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Walking

Group 1: Walking Mechanics and Evolution – Walking is distinguished from running by the fact that only one foot at a time leaves contact with […]

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Group 1: Walking Mechanics and Evolution

– Walking is distinguished from running by the fact that only one foot at a time leaves contact with the ground.
– Walking speed averages around 5.0 km/h or 3.1 mph.
– Walking among tetrapods likely originated underwater with air-breathing fish.
– Bipedal walking was among the first defining characteristics to emerge in hominin ancestors.
– Human walking gait differs significantly from other primates due to metabolic energy efficiency.
– Longer legs and specific hipbone orientation contribute to improved walking energy economy in humans.
– Walking is believed to have evolved from underwater walking in air-breathing fish.
– Bipedal walking was selectively advantageous in hominin ancestors due to metabolic energy efficiency.
– Human walking gait differs significantly from other primates, like chimpanzees.
– Longer legs and specific hipbone orientation in humans contribute to improved walking energy economy.
– Walking among tetrapods likely originated underwater before the emergence of land-dwelling life.
– Neural mechanisms for walking evolved in demersal fish at least 420 million years ago.

Group 2: Health Benefits of Walking

– Regular walking can improve confidence, stamina, energy, and weight control.
– Walking may benefit the mind by improving memory skills, concentration, and creativity.
– Walking for 30-60 minutes a day, five days a week, can improve health.
– Walking reduces mortality rates from all causes, especially among individuals with diabetes.
– Studies show that walking at least 2,337 steps a day reduces the risk of dying from cardiovascular diseases.
– Walking linked to reduced mortality among U.S. adults.
– Relationship of walking intensity to total and cause-specific mortality.
– Walking 4,000 steps a day reduces the risk of dying.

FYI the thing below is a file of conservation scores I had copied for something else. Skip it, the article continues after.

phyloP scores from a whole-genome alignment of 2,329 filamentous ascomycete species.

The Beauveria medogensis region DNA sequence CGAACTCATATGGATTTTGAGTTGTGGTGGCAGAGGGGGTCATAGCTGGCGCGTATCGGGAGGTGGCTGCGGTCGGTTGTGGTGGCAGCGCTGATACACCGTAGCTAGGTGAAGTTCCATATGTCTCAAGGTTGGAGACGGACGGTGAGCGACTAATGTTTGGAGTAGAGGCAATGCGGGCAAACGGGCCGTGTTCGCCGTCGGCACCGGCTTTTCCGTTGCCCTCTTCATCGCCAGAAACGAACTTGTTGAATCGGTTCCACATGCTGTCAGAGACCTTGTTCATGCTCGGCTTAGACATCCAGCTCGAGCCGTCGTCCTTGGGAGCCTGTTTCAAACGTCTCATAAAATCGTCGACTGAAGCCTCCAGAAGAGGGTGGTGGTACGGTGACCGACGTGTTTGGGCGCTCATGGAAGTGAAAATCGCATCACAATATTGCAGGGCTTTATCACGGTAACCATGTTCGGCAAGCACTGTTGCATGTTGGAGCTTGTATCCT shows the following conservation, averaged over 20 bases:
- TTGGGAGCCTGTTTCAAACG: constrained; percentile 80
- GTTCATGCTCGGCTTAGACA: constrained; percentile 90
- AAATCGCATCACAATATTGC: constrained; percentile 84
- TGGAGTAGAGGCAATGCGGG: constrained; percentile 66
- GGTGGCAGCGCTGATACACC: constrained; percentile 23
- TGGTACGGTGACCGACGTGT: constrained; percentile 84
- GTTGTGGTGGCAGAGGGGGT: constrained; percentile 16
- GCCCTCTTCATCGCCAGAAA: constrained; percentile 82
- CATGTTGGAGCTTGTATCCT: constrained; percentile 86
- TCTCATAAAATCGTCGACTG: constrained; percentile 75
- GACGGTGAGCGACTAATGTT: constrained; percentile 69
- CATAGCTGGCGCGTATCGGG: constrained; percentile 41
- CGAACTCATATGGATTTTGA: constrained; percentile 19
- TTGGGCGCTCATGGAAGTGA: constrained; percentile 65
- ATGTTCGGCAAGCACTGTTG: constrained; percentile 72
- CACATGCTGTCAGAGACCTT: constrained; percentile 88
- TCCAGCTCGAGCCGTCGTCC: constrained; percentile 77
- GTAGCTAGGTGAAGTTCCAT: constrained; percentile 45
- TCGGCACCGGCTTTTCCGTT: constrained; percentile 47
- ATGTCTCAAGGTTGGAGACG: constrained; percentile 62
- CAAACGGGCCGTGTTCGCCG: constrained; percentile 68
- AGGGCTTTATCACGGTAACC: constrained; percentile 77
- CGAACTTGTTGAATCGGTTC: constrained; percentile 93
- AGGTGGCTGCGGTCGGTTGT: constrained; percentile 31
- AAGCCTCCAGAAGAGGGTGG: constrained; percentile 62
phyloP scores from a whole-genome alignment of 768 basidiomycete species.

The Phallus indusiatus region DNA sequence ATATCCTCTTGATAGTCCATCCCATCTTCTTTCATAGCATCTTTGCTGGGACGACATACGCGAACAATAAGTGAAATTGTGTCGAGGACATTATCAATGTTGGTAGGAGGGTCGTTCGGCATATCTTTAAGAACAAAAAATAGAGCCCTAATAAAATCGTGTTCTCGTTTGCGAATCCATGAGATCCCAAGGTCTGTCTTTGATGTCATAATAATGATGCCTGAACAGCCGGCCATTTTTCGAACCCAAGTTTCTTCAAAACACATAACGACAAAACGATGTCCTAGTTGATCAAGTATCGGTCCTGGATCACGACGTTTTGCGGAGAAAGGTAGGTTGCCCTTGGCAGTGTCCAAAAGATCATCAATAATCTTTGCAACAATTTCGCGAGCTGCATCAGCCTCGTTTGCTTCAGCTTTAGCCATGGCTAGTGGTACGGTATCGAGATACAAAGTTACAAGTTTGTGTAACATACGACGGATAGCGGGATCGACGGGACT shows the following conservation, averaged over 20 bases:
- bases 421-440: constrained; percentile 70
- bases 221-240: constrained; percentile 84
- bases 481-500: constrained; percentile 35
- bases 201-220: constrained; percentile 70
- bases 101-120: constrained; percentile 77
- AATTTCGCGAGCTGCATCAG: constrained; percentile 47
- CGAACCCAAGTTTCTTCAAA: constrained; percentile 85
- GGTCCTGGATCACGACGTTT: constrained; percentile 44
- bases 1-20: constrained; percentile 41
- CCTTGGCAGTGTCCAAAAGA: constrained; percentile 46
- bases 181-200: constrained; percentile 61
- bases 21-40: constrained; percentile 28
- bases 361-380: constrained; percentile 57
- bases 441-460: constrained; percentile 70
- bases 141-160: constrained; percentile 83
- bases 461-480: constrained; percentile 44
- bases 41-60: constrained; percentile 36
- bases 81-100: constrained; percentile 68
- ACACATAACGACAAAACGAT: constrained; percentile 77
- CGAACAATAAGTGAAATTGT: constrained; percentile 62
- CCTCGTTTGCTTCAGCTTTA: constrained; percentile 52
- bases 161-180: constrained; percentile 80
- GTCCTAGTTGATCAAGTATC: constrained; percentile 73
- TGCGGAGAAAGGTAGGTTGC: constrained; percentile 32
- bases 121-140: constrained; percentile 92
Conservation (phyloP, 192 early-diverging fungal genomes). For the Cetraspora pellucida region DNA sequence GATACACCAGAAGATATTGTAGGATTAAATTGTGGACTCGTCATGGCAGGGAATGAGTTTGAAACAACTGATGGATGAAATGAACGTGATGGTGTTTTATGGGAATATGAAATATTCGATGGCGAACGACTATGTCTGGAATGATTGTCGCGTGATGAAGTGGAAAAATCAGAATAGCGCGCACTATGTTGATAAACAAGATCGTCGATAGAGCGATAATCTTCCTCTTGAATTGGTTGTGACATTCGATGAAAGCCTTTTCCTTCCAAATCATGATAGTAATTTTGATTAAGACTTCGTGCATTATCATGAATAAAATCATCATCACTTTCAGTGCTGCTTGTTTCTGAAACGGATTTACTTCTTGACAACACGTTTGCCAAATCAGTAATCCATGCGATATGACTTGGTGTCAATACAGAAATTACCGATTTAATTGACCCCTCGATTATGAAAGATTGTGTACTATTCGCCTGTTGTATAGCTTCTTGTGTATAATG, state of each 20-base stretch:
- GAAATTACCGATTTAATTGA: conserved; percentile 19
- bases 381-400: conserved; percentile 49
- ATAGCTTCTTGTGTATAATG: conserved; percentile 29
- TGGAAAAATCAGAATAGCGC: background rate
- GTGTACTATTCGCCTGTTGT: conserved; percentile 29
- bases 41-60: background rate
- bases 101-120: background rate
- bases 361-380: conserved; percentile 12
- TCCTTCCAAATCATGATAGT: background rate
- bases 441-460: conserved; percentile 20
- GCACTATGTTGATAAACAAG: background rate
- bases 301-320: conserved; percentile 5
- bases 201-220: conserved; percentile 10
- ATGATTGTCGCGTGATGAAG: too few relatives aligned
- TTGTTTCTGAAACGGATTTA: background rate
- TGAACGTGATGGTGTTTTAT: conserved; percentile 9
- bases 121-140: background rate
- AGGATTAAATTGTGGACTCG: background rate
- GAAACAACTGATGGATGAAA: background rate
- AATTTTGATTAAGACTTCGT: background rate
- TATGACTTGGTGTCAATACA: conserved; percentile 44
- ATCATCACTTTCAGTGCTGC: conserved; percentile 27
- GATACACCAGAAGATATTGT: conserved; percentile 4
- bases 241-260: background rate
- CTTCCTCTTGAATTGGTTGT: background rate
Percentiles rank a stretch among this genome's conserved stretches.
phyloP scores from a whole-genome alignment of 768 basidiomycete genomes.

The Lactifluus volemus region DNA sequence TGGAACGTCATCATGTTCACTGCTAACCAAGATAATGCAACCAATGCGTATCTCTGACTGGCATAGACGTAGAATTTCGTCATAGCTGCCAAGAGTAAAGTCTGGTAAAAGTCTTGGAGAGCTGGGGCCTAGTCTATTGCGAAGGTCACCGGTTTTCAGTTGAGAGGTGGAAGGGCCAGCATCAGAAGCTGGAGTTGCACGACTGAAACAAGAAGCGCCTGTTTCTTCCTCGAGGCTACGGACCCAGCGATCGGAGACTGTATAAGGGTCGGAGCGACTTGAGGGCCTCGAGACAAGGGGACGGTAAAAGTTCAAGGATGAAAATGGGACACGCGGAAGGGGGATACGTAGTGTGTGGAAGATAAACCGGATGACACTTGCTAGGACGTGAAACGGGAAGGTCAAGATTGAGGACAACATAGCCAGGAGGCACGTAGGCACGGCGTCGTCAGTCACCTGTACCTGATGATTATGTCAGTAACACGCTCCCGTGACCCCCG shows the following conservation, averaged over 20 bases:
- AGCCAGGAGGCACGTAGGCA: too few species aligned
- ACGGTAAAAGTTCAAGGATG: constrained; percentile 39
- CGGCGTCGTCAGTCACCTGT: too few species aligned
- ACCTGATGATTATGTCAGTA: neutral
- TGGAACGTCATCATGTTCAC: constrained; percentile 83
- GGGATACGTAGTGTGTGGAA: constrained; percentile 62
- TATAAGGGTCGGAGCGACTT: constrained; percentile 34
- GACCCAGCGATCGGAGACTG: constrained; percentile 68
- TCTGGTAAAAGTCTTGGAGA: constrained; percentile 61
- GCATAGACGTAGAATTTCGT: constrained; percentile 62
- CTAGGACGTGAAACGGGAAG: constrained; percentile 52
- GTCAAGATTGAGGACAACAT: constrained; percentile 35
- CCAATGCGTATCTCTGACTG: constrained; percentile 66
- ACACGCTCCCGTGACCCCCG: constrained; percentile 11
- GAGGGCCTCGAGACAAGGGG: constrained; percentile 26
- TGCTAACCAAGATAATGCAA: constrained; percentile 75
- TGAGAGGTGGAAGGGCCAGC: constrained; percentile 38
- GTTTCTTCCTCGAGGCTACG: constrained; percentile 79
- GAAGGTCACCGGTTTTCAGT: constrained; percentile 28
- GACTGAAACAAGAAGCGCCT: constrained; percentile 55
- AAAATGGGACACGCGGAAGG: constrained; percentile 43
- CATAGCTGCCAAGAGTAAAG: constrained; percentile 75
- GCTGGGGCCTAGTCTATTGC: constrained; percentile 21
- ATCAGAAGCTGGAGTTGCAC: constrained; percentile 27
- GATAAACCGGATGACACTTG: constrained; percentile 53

– Walking for longer life expectancy.
– Various sources highlighting the importance of walking for health.

Group 3: Variants and Techniques of Walking

– Nordic walking involves specially designed poles for greater intensity.
– Snow shoeing distributes weight over a larger area to walk on snow.
– Cross-country skiing originated as a means of travel in deep snow.
– Beach walking is a sport on compact or non-compact sand.
– Techniques like Power Walking and Fit Walking are part of speed walking.
– Afghan Walking involves rhythmic breathing synchronized with walking.
– Backward walking engages different muscles and improves balance.
– Proper walking technique resources from Mayo Clinic and Harvard Health.
– Footprints showing human ancestor stride.
– Chimpanzee locomotor energetics and human bipedalism origins.
– Hip extensor mechanics in human evolution of walking.
– Benefits of the long Achilles tendon in human walking and running.

Group 4: Walking in Different Environments and Activities

– Walking is a popular form of recreation and exercise.
– Different types of walking include bushwalking, racewalking, beach walking, and hiking.
– Guided walking tours and trekking holidays are popular tourist activities.
– Systems of trails exist in many countries like Canada, the US, and Nepal.
– Rambling organizations like The Ramblers in Britain support walkers.
– Urban planners focus on creating pedestrian-friendly areas for commuting and recreation.
– Walkability measures the friendliness of an area to walking.
– Various studies on walking mechanics and benefits in different contexts.
– Defining scrambles in mountaineering.
– Skills for backcountry skiing and ski mountaineering.

Group 5: Robotics and Mathematical Models of Walking

– Early successful walking robots had six legs.
– ASIMO is an example of a robot that can walk on two legs.
– Robots still do not walk as efficiently as humans.
– Walking robots often need to keep their knees bent permanently for stability.
– Rule-based models integrate past literature on motor control to generate simple rules for walking.
– Weakly coupled phase oscillators models represent cyclical dynamics as a set of oscillators.
– Control-based models optimize control parameters based on anatomical descriptions to generate behavior.
– Phenomenological models fit equations directly to kinematics to model walking trajectories.
– Mathematical models explore different aspects of walking kinematics and behaviors.

Walking (Wikipedia)

Walking (also known as ambulation) is one of the main gaits of terrestrial locomotion among legged animals. Walking is typically slower than running and other gaits. Walking is defined by an "inverted pendulum" gait in which the body vaults over the stiff limb or limbs with each step. This applies regardless of the usable number of limbs—even arthropods, with six, eight, or more limbs, walk. In humans, walking has health benefits including improved mental health and reduced risk of cardiovascular disease and death.

Computer simulation of a human walk cycle. In this model the head keeps the same level at all times, whereas the hip follows a sine curve.
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